If you do, remove them from `sshd_config_highport`.
- Select a different port, such as 22222:
- Make a copy of `/etc/pam.d/sshd`, and modify the copy, like so:
sudo cp /etc/pam.d/sshd /etc/pam.d/sshd2
Then add on top of the `sshd2` file:
auth required pam_google_authenticator.so
.. and comment out the following line in the file:
# @include common-auth
- Now run `google-authenticator` as the user who you want to be able to log in as over the MFA-protected, but IP-unrestricted SSH-service. Do not use root; use an unprivileged user account instead! Once you run it, you will be prompted to answer: `Do you want authentication tokens to be time-based (y/n)`. Answer `yes`, and the system will display a QR code. If you don’t have a Google Authenticator -compatible app on your smart phone/tablet yet, install one. I recommend Authy (Android / iOS). Once you have installed it and created an account in it, scan the QR code off the screen, and also write down the presented five “emergency scratch codes” in a safe place. Then answer the remaining questions, all affirmative:
– Do you want me to update your “~/.google_authenticator” file (y/n) y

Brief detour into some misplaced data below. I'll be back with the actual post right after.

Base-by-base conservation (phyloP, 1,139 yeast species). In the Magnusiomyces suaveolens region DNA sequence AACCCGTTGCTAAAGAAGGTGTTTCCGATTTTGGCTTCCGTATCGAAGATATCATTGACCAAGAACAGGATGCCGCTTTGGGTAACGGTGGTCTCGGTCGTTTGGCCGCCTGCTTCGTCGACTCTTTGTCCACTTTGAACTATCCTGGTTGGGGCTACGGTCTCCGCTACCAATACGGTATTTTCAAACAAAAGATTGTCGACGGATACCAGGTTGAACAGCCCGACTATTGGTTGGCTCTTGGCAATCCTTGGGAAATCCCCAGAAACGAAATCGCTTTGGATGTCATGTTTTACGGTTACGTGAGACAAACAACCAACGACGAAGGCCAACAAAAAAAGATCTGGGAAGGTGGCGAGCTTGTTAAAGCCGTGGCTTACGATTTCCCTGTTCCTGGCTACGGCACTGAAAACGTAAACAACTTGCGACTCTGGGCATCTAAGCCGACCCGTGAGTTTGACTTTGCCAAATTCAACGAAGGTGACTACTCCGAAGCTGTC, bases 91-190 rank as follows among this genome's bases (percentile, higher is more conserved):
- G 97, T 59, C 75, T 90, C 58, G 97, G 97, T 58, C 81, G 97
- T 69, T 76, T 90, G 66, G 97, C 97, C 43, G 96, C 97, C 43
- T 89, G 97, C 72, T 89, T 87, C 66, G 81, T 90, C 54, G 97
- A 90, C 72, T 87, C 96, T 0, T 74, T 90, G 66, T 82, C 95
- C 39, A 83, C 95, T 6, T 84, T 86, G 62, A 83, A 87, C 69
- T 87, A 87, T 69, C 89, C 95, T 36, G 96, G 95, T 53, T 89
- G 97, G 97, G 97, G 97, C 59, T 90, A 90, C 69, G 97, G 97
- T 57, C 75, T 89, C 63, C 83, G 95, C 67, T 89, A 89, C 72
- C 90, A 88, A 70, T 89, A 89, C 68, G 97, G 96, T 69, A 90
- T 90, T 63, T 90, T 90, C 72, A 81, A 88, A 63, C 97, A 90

– Do you want to disallow multiple uses of the same authentication token? .. y
– By default, tokens are good for 30 seconds and in order to compensate .. y
– .. Do you want to enable rate-limiting (y/n) .. y
- Create a `ssh2` symlink to the existing `ssh` executable (a requirement by service autostart):
sudo ln -s /usr/sbin/sshd /usr/sbin/sshd2
- Add the following in `/etc/default/ssh`:
# same for the highport SSH daemon SSHD2_OPTS=
- Create a new `systemd` service file for the `ssh2` daemon:
sudo cp /lib/systemd/system/ssh.service /etc/systemd/system/sshd2.service
.. then modify the `sshd2.service` file; modify the existing ExecStart and Alias lines, like so:
ExecStart=/usr/sbin/sshd2 -D $SSHD2_OPTS -f /etc/ssh/sshd_config_highport Alias=sshd-highport.service
Note that the Alias name (as set above) must be different from the file name for the service. In other words, as in the example above, the file name is `sshd2.service`, the “Alias” must be set to something else that doesn’t previously exist in the `/etc/systemd/system` directory (i.e. in the above example `sshd-highport.service`).
Then start the service, test it, and finally enable it (to persist reboots):